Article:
De Launay: Bernard, Marquis de Launay (1740-1789), the governor of the Bastille de Sainte Antoine, the royal fortress-prison, was slain during his march through the city to the Hôtel-de-Ville after agreeing to the hand over of the Bastille.
When a Parisian mob of perhaps a thousand advanced on the prison on the morning of 14 July 1789, their intention seems not to have been so much the release of prisoners (of whom there were only seven) but to acquire the considerable cache of arms and gunpowder stored there. However, the old soldier who was the Bastille's governor, Bernard René Jourdan, Marquis de Launay, antagonized the mob by his defiant response. The Marquis de Launay was the son of another Marquis de Launay who had also been governor of the Bastille St. Antoine; in fact, Bernard René Jourdan was born within the fortress's forbidding walls.
With the possibility of a mutual massacre suddenly apparent Governor de Launay ordered a cease fire at 17:00. A letter offering his terms was stuck through a gap in the inner gates and acrobatically retrieved by the besiegers. The demands were refused but de Launay capitulated and the gates to the inner courtyard were opened and the vainqueurs swept in to liberate the fortress at 17:30. Ninety-eight attackers had died and just one defender. De Launay was seized and dragged towards the Hôtel de Ville in a storm of abuse. Outside the Hôtel a discussion as to his fate began, following a particularly unpleasant suggestion from a man called Desnot, de Launay shouted "Enough! Let me die!" and kicked Desnot in the groin. De Launay was instantly stabbed repeatedly and fell to the street, his head was then sawn off and fixed on a pike to be carried through the streets. ["Bastille." Encyclopædia Britannica.]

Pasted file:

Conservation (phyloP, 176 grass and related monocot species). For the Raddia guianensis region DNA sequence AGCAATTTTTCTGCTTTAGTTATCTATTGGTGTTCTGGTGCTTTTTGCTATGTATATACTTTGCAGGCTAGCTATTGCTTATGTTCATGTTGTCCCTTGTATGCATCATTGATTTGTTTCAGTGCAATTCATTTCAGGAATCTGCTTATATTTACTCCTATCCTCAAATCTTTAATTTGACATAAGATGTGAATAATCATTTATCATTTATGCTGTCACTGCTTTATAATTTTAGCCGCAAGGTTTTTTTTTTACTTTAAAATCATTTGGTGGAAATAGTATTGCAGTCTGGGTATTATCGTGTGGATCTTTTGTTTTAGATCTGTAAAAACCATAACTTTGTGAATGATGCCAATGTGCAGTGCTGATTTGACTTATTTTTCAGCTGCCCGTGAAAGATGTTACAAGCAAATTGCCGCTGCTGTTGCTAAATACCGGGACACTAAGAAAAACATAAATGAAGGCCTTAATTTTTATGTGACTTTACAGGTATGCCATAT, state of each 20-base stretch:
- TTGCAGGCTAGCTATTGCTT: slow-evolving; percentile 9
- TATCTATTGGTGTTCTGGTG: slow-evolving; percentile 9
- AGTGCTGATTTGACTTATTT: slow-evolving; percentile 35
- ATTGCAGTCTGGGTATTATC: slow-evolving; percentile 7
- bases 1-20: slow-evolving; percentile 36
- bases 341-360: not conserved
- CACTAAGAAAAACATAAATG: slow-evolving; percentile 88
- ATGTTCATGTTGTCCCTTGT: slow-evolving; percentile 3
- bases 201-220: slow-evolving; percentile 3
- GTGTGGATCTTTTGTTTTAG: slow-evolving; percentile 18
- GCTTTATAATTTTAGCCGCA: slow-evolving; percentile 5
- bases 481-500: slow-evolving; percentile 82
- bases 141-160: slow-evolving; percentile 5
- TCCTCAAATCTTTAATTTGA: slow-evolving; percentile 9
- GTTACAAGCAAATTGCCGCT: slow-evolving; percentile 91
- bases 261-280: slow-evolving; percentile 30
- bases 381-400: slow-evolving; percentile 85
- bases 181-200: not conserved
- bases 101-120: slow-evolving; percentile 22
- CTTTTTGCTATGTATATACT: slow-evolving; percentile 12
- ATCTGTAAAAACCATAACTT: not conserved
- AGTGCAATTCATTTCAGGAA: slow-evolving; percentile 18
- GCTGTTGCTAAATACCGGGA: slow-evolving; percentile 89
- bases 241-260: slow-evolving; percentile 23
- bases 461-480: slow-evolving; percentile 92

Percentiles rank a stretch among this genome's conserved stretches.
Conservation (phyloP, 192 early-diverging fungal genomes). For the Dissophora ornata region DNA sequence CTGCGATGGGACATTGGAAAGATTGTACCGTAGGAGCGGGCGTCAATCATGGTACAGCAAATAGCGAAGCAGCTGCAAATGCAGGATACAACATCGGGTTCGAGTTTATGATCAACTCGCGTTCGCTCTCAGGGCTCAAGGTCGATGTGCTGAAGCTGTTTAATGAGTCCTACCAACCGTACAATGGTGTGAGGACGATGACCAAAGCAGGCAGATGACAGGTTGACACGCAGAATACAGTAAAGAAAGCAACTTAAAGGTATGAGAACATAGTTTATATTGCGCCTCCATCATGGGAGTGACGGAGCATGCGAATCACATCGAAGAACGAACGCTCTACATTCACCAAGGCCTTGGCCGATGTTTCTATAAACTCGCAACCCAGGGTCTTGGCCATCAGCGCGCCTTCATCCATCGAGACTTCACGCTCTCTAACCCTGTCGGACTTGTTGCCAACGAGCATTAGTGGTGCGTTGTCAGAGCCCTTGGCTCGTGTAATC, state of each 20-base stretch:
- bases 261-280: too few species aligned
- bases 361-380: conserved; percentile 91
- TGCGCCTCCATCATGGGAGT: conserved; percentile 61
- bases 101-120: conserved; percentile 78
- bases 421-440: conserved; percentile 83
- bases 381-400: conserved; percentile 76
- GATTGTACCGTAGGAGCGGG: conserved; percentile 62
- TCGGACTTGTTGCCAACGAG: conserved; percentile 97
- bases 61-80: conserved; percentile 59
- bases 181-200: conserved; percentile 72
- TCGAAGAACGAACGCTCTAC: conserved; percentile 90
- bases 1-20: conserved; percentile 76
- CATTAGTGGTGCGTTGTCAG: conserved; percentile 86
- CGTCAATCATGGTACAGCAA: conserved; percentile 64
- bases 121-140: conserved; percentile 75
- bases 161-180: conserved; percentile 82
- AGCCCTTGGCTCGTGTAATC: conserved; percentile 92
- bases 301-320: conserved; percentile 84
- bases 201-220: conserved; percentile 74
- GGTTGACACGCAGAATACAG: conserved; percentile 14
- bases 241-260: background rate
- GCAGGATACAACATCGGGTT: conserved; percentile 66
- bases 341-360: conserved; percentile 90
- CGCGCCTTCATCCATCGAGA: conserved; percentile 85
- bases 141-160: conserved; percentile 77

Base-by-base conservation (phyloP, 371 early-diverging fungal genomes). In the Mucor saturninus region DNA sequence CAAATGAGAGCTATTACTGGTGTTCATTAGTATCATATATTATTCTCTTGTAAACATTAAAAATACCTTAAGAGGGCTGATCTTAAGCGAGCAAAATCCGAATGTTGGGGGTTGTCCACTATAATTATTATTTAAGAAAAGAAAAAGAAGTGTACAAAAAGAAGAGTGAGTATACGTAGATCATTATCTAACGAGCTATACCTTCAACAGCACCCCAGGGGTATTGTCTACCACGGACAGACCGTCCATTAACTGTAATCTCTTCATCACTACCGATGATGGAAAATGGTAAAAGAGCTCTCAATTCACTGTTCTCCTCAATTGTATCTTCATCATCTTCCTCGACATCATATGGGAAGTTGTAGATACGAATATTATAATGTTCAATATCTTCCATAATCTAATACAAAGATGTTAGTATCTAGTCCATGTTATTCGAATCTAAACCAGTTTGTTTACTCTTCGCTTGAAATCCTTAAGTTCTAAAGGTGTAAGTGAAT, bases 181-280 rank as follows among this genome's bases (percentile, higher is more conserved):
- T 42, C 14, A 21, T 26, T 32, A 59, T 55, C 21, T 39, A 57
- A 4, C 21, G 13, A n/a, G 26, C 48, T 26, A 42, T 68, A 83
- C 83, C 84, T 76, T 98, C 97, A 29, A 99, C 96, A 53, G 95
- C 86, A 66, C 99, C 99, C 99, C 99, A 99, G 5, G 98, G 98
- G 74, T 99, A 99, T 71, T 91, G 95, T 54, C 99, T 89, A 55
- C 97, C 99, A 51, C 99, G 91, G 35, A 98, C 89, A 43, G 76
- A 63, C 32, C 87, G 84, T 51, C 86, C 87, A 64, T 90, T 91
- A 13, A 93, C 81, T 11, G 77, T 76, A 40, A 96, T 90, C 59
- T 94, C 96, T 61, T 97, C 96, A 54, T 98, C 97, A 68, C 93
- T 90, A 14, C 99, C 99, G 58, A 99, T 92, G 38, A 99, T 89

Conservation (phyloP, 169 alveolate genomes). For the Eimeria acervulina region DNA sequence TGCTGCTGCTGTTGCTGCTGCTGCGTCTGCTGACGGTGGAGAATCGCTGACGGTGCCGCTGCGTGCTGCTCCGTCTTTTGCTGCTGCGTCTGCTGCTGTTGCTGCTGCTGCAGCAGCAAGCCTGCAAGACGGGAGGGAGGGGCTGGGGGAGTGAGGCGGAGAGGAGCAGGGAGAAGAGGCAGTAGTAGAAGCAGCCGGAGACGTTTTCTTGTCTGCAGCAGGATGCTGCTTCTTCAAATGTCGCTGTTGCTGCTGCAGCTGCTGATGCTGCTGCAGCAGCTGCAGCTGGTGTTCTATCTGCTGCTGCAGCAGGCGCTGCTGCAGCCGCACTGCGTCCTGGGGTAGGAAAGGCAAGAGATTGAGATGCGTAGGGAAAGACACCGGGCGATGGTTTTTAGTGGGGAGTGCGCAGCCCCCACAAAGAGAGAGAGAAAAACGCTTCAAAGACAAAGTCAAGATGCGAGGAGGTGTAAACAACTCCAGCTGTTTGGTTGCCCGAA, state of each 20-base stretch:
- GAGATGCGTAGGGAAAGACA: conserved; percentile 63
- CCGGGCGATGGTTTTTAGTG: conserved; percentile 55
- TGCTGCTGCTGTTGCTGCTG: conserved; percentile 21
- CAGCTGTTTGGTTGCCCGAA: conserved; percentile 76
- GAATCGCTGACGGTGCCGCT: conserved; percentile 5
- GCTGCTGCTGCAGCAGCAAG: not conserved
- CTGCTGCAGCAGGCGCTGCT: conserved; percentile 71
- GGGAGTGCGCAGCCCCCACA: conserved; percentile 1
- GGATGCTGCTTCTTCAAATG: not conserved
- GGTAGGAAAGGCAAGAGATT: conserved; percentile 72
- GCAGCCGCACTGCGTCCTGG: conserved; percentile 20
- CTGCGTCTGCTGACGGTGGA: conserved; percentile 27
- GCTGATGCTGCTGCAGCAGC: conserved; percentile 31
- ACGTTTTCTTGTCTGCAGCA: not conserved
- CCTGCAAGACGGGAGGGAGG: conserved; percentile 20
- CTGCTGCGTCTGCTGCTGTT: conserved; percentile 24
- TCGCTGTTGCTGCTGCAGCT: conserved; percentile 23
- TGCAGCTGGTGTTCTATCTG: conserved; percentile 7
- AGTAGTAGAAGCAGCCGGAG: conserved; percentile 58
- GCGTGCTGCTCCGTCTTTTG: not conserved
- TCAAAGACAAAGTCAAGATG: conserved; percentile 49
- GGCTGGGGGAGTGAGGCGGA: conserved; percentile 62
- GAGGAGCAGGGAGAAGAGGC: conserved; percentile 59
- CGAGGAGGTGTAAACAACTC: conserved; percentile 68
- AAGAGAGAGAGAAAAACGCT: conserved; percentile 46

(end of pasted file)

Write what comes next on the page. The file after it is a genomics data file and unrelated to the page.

On the steps of the Hôtel de Ville, Governor De Launay was decapitated by the mob and his body afterwards cut in pieces by a cook's boy and carried about the streets. This barbaric treatment of someone who had surrendered under a flag of truce, like the later Reign of Terror, was one of those events that prompted British fear of not only the French Revolution but of any attempts to grant power to the lower orders. Carlyle, who here briefly presents the DeLaunay's murder by the mob, places it within the context of an epic battle. Although Carlyle later became an extreme reactionary in politics, in The French Revolution, an early work, he presents the violence as natural — a predictable response to the lack of leadership by the French king and nobles; for Carlyle, who despised the British upper classes, atrocities, such as the murder of Delaunay, functioned as a warning to his own country. The French Revolution, which he wrote early in his career, took this warning as a call for honest new leadership that could ameliorate the hardships of the poor; later in his career, he increasingly took it as a warning of the impending chaos in which he feared the poor would plunge Great Britain.
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"Bastille." Encyclopædia Britannica. 2004. Encyclopædia Britannica Premium Service. Accessed 23 August 2004.
Last modified 23 August 2004